Will Lechner's emphasis on grassroots organization produce a winning vote despite his inability to pay for any television and radio advertising? Does being Jewish and having the support of labor unions spell political death in conservative Virginia?
Interviews with party officials and workers around the state recently have shown that Robb has aroused the interest of a large number of voters. His parties and fund-raisers are always well attended, and he is gossiped about - a sure sign of interest - among people interested in politics.
"There was scepticism at first that he was not a serious candidate," said ninth district chairman James P. Jones, who is not endorsing anyone in the race. "There was speculation that he would run entirely on his celebrity. But he meets people well and impresses people as a speaker, which is unusual because down here we're used to impassioned orators banging on the tables and so forth. He sounds calm and reasonable."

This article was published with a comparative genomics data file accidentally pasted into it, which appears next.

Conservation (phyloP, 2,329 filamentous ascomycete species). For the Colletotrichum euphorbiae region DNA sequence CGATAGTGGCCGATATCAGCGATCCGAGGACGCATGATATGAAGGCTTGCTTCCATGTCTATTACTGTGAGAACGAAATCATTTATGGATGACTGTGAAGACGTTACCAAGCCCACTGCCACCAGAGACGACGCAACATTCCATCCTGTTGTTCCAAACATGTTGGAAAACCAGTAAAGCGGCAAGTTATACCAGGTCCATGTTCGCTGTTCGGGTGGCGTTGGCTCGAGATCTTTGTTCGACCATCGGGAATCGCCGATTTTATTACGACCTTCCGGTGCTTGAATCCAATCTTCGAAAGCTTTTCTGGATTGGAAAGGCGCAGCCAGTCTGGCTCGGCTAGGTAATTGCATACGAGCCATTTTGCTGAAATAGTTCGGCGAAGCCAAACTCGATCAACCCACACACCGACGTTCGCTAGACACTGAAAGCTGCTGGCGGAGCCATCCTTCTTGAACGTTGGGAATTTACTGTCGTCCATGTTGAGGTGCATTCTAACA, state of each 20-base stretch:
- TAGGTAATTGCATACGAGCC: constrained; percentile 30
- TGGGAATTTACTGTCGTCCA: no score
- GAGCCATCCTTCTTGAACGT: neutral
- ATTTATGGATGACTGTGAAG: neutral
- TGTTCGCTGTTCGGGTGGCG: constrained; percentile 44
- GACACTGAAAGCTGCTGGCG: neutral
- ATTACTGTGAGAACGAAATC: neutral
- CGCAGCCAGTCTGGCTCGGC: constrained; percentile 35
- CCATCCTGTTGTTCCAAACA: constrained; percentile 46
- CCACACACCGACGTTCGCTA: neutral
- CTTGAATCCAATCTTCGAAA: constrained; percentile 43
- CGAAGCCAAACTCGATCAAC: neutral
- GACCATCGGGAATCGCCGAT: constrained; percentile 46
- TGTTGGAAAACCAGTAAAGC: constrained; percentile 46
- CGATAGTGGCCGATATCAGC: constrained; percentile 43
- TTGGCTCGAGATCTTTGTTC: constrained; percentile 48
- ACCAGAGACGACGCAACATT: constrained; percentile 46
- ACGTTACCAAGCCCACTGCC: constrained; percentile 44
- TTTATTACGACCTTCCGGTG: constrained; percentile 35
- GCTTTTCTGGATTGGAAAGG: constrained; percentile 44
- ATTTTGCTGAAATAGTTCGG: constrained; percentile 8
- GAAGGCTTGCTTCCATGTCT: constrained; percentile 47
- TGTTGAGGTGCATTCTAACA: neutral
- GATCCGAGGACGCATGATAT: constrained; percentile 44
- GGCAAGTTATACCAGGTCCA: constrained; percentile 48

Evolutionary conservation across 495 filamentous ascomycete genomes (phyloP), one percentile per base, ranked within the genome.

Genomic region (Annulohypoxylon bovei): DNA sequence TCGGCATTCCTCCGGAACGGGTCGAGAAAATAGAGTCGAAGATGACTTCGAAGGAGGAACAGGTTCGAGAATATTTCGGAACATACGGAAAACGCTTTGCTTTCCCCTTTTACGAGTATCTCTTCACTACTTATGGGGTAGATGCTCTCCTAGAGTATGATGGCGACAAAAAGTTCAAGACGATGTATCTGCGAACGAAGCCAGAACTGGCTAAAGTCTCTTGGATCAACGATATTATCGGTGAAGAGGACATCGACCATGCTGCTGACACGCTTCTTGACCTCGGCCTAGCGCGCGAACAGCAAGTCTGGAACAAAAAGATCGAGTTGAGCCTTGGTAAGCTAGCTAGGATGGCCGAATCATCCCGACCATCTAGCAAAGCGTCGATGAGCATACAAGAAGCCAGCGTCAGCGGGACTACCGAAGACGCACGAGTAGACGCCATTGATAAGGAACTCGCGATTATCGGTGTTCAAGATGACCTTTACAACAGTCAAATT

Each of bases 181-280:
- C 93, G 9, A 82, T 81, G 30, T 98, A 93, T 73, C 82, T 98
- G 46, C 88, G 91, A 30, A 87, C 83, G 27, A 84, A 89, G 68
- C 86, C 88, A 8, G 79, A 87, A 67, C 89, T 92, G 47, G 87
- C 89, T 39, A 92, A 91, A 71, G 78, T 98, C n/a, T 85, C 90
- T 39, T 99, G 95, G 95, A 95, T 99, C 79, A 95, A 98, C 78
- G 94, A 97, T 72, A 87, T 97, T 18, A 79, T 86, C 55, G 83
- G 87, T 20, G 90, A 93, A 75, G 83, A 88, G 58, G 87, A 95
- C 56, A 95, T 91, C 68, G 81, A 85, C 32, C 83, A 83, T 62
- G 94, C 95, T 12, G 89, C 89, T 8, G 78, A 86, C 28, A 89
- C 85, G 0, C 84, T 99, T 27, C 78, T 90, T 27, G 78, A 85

Jones also said that Lechner had considerable support in the southwest as a result of numerous visits over the nearly two years he has been working on his campaign. "We take kind of informal polls at our district meetings, asking who is for who," Jones said, "It seem to me its even here between Ira and Robb."
Reynolds has received the endorsement of two leading black groups in the state, a powerful boost that is expected to bring him significant blocks of motivated voters. However, the powerful Concerned Citizens for Political Education in Norfolk, a black caucus which in the past has been able to produce 90 per cent of the city's ten predominantly black precincts through its "Golden Rod" ballot endorsement, has not yet voiced support of any candidate.